Watching the photographers who have been teaching their craft (and occasionally their art) on Creativelive.com has been an education all on its own.
For example last week’s five-day wedding photography bootcamp by Sal Cinotta and his beautiful and talented wife Taylor was, among many other good things, a study in contrast.
Sal’s the man and there’s no doubt about that. Bigger than life and full of himself in a good way — just like me 🙂 — Sal knows it all and teaches every bit of it. He’s a generous and gifted teacher no doubt. He’s also a very fine craftsman when it comes to wedding photography. In fact, he’s one of the best IMHO because he’s also a very lucky photographer (again just like me). Sal gets shots that other photographers miss because (a) he’s Sal and Sal doesn’t miss great shots and (b) he’s Sal and Sal shows up early and leaves late and in doing so gets great shots that other photographers miss.
Taylor on the other hand is new to photography. Taught by Sal, she’s the artist. She’s lovely and quiet and long-suffering when it comes to working under Sal’s shadow (gee this sounds like my wife Marion. Maybe I’m projecting too much of myself. Maybe not!). Taylor is the artist and her shots are as beautiful as she is. Sal’s photography tends to lean towards the gritter side of life and that should come as no surprise.
Both of them are to be congratulated on doing a five-day workshop on Creativelive.com let along doing such a great workshop. It’s in my top three or four workshops and I’ve watch a whole bunch of them in the last six months or so.
Then we come to Lara Jade. A British fashion photographer Lara is just 23. I thought by her looks (which are stunning. Oh give me a break people I’m a man and a photographer and these things make an impression on me especially as I grow increasingly older.) but more by her confident and competent manner I thought she was as much as a decade older.
But she’s not. She’s just a kid (anyone under 50 is a kid to me) but oh my what a kid.
Lara Jade shoots ethereally pretty waifs with big eyes and skinny bodies for fashion magazines around the world. At 23, she is internationally famous and has developed a distinctive style which many photographers take decades to develop. Lara’s workshops were all about the art of photography and they were perfect in tone and texture.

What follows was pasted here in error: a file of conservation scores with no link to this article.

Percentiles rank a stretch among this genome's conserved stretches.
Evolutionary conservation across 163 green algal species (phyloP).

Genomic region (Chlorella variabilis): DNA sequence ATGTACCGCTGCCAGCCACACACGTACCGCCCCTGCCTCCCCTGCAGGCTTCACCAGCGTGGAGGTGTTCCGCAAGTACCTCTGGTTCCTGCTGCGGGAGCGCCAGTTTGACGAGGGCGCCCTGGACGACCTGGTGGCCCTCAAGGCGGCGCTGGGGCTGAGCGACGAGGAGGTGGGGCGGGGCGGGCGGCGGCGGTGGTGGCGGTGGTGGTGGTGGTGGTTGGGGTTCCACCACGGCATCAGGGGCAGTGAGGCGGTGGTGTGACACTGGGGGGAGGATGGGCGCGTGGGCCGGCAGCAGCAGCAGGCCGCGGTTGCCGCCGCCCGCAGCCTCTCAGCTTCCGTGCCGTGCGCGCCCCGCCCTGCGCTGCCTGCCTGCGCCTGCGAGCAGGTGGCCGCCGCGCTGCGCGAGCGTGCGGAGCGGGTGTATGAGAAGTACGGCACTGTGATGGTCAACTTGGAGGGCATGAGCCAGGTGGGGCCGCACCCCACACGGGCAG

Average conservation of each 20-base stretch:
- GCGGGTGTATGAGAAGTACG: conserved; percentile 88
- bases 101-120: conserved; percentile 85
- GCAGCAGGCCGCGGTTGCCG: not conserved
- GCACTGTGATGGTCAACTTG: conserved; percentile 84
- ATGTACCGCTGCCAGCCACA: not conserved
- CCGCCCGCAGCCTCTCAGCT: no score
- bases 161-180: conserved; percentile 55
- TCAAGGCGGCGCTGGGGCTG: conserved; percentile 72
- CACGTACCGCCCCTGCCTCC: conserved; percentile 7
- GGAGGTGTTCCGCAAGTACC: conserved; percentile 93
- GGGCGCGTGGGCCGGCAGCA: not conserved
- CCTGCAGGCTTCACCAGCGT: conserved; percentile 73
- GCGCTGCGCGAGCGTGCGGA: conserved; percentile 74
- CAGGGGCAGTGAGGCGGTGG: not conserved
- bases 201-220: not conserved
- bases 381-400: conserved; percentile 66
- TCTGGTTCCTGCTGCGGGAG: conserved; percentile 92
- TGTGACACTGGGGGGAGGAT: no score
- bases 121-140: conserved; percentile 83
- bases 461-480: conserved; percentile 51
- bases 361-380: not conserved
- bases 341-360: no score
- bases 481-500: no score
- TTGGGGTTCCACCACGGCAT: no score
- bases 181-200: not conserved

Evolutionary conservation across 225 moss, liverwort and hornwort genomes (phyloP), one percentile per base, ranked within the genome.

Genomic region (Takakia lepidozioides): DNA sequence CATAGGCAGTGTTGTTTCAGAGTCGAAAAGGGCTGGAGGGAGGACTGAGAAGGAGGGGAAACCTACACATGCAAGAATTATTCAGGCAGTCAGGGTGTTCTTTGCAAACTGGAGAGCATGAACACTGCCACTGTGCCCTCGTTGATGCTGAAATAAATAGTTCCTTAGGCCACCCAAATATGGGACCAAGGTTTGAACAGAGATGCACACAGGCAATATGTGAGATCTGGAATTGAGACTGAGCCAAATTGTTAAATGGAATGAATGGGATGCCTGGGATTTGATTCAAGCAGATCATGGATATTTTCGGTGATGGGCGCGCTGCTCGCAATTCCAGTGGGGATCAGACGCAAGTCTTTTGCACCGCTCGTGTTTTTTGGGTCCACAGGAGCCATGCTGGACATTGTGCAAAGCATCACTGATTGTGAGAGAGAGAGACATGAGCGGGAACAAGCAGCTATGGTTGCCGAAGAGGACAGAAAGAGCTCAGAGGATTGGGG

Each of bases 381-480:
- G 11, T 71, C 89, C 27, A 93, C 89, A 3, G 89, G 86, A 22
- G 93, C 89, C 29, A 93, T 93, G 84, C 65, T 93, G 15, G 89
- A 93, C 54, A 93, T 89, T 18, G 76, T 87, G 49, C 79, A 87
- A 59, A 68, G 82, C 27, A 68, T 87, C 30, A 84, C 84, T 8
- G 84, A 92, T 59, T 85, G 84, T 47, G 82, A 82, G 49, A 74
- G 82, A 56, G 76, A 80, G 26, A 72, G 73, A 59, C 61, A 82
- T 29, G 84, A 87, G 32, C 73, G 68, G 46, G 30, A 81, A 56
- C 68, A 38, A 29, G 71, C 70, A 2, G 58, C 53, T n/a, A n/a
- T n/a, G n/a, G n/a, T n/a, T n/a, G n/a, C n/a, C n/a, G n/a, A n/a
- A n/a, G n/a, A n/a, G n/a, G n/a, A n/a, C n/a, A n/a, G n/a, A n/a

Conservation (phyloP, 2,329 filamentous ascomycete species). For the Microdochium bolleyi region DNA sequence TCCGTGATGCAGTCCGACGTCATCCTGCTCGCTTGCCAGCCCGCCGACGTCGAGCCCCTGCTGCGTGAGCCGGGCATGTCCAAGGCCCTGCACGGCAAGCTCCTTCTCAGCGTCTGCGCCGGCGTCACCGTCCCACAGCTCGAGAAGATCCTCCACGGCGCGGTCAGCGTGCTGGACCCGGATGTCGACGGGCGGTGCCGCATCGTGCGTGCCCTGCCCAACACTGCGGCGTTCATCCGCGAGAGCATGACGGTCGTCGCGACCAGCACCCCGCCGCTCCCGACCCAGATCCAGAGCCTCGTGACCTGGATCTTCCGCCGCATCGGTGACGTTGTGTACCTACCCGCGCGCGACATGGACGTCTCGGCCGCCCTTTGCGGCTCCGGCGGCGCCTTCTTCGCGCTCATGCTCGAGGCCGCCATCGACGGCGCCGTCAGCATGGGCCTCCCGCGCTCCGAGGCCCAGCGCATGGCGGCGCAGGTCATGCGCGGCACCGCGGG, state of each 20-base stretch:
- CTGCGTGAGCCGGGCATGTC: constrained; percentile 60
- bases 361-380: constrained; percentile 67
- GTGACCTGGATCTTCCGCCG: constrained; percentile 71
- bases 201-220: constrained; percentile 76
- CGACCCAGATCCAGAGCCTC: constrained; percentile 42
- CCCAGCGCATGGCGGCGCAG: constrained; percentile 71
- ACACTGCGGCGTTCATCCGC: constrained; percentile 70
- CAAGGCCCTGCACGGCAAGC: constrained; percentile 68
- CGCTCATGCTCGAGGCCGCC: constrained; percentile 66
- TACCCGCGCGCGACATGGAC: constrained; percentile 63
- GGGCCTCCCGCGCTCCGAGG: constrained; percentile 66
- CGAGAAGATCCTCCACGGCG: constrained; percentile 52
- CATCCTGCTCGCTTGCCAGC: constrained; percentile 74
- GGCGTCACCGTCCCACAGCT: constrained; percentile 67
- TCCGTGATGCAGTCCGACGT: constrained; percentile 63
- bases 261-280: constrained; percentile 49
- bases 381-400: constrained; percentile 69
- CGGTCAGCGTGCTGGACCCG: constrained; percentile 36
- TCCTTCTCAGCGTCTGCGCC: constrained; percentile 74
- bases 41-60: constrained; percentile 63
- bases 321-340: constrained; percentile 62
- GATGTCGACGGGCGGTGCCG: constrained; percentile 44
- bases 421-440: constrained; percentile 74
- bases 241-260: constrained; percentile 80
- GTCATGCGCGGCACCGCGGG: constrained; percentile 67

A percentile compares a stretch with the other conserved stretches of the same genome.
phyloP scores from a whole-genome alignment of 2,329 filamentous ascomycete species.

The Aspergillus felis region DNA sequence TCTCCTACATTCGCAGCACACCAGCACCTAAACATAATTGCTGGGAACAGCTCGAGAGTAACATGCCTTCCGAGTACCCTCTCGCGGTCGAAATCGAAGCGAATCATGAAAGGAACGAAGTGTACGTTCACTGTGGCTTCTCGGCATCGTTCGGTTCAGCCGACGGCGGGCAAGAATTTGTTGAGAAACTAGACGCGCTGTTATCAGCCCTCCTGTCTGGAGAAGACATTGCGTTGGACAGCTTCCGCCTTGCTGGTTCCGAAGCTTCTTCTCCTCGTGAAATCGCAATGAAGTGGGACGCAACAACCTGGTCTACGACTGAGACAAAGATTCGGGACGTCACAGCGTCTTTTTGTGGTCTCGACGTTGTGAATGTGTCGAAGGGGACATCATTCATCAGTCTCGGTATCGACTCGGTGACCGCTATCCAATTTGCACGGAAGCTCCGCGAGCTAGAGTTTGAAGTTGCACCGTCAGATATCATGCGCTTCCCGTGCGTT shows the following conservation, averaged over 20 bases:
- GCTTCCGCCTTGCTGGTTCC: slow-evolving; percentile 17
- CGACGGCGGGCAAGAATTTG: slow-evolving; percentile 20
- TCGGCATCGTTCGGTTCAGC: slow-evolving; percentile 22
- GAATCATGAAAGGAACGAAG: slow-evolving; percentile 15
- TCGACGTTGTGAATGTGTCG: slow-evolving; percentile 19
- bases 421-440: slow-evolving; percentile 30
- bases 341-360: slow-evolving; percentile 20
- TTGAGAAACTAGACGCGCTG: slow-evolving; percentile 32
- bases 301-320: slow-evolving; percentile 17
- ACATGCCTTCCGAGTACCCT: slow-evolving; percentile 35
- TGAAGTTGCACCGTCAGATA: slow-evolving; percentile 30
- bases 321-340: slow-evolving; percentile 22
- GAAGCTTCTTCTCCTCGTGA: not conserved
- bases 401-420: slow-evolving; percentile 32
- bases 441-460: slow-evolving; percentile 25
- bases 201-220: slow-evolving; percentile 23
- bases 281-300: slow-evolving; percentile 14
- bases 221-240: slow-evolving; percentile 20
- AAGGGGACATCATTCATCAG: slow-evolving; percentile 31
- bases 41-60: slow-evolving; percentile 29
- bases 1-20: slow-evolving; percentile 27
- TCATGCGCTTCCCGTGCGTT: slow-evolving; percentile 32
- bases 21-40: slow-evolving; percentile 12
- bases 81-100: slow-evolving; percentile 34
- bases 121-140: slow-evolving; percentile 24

There is one other photographer I saw on Creativelive who blew me away and that is the amazing Zack Aris. An artist and master craftsman and his Creativelive workshop was a high-wire act from the moment he started the broadcast to the minute it ended.
He shot a portrait of one of the band members on camera during the broadcast which drew gasps of surprise and adoration from the studio audience …or maybe it was just my own applauding over this man’s genius.
So what’s my point?
It’s this: Each of these photographers is very different from the next. Some barely understand the technical nature of their equipment while others understand how to make each individual pixel pop with excitement.
Some photographers are in your face photographers and some are people you’d never see if they passed you on the street.
Every photographer is different and each one approaches photography differently with different objectives and different outcomes.
It comes down to this: If you wish to become a better photographer then shoot more – a lot more – shoot at least every week and every day if possible.
Shoot your friends. Shoot the cat. Shoot a pop can. Shoot anything but keep shooting.
Your photography will improve radically if you’ll just go out and shoot with whatever you got. (Trust me 99% of the cameras out there can take a better photo on automatic than we can with all of our skill and experience. In other words technically the camera is way more than you need. What you need to do is shoot more, not buy more equipment.)
BTW during an online chat with a fellow photographer at Creativelive I volunteered to help her with the basics of her new D-700 via a Skype call.
DSLR cameras are amazing machines capable of capturing the best images ever captured but the manuals written by Japanese geeky technicians for whom English is less than a second language.
Over the next few days I am going to write a series on camera basics for everyone out there. Enjoy!